And now for something completely different–Game of Thrones

I am completely immersed in Game of Thrones.  Balancing blogging and writing is hard?  Balancing writing with Game of Thrones is well-nigh impossible, but I must (oh, the drama!)  because the first book is 800 pages and the next three are 900 each.  Why, oh, why couldn’t I have become obsessed with the stack of romance novels in my office–books that take me 1-2 days each to read?

Still, Game of Thrones is a rich resource of character and plot development, not to mention descriptions of settings beyond my wildest dreams.  Thus as I discipline myself to reading an hour a day I can justify the time by  doing so with a highlighter in hand.

For any one who doesn’t know, Game of Thrones is the first in a series of novels known collectively as A Song of Fire and Ice by George R.R. Martin.  It is fantasy set in a place and time that feel decidedly medieval, but with many elements that lift it out of historical Middle Ages Europe.  The story revolves around wars, plots and schemes to gain and hold the Iron Throne, symbolic seat of the ruler of seven united kingdoms.  These seven kingdoms are uneasily bound and there is a constant jockeying for position by claimants to the throne.  The real fantasy comes in with the inclusion of dragons and the zombie-like Others who threaten from the north. Fascinating stuff, remarkably rendered by a author of incredible skill.  Some examples:

The sword of an Other: “It was alive with moonlight, translucent, a shard of crystal so thin that it seemed almost to vanish when seen edge-on.  There was a faint blue simmer to the thing, a ghost-light that played around its edges.”

The tree in the godswood (prayer garden) of Winterfell: “A face had been carved in the trunk of the great tree, its features long and melancholy, the deep-cut eyes red with dried sap and strangely watchful.  They were old, those eyes; older than Winterfell itself…Here every castle had its godswood and every godswood had its heart tree, and every heart tree its face.”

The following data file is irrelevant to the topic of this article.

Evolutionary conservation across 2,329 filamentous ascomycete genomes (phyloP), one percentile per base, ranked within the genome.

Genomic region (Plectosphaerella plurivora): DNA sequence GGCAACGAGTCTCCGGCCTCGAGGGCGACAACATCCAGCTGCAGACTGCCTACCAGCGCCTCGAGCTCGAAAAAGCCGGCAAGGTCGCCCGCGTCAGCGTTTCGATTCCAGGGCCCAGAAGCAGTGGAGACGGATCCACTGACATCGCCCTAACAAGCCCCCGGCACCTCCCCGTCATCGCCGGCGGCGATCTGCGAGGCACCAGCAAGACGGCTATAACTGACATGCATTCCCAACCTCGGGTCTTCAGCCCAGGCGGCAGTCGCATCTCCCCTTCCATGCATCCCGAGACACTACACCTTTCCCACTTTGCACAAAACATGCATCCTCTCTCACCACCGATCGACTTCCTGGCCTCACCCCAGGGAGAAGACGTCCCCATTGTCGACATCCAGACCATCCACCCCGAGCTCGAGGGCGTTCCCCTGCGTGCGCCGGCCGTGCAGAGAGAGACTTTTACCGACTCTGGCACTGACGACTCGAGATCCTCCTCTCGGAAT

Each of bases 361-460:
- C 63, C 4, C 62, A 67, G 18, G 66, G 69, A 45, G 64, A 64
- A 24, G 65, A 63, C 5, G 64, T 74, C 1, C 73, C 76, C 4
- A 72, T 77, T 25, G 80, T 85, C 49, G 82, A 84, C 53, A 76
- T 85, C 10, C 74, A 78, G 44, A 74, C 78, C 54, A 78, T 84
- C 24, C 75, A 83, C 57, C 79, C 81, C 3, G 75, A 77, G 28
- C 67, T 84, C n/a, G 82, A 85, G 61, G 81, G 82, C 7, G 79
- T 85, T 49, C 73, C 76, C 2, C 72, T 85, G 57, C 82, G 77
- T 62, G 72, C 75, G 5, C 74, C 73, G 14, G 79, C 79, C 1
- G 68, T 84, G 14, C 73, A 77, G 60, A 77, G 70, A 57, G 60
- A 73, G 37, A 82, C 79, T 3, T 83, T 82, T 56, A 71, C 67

Robert, the king, is loud and boisterous (think Ghost of Christmas Present) and wants his friend, Ned, to leave his wife and home to come and be his right had man in the capitol city.  Ned’s wife, who loves him deeply compared with the loveless marriage of the king and queen, insists that he cannot turn down the offer because of the consequences of refusing the king. Perhaps in no small measure because they are having this conversation naked after an intimate night of lovemaking,  Ned doesn’t want to go: “‘The only truths I know are here.  The south is a nest of adders I would do better to avoid.’…Ned glanced helplessly around the bed chamber.  Catelyn’s heart went out to him, but she could not take him in her arms just then…[Catelyn and their chief advisor] waited, quiet, while Eddard Stark (Ned) said a silent farewell to the home he loved.  When he turned away from the window at last his voice was tired and full of melancholy, and moisture glittered faintly in the corners of his eyes.  ‘My father went south once, to answer the summons of a king.  He never came home again.’”

I love Ned Stark, and he is brought to life brilliantly by Sean Bean in the HBO miniseries. This passage is not only wonderful for its description and feeling, but also for its textbook use of foreshadowing, predicting events that you can probably guess are not very good for our hero.

I could go on and on, and, believe me, I have more lines highlighted than not.  As an author, I hope that someday I will write words that effect someone the way his effect me.  Of course, you have to have a reader who wants to feel that way, and perhaps that is the best thing about readers of fantasy: they want to be moved.  But that is another topic for another blog.

So now I face a challenge.  I have already rewritten the first novel in my series five times, and I believe it is time to leave it alone and move on to the next one.  In the ten years since I first put pen to paper I have learned so much about the craft of writing fiction.  How do I incorporate all that I have learned but still retain my own writer’s voice? How do I take the visions in my mind and translate them into words that create for others the feelings that they inspire in me?  These are the questions I continue to struggle with every time I sit down to write.

2 responses to “And now for something completely different–Game of Thrones”

  1. I’m going to have to return to read some of this synopsis: it’s like the Cliffnotes for Game of Thrones, and heaven knows, it could use it. KEN KRAUS

    1. Cliffnotes? I don’t know about that. I do appreciate a good tale, and thanks to my education and experience, I can admire good writing, too. I enjoy a lively discussion (it’s what I miss most about college), so please share comments or insights on my current obsession–Game of Thrones.

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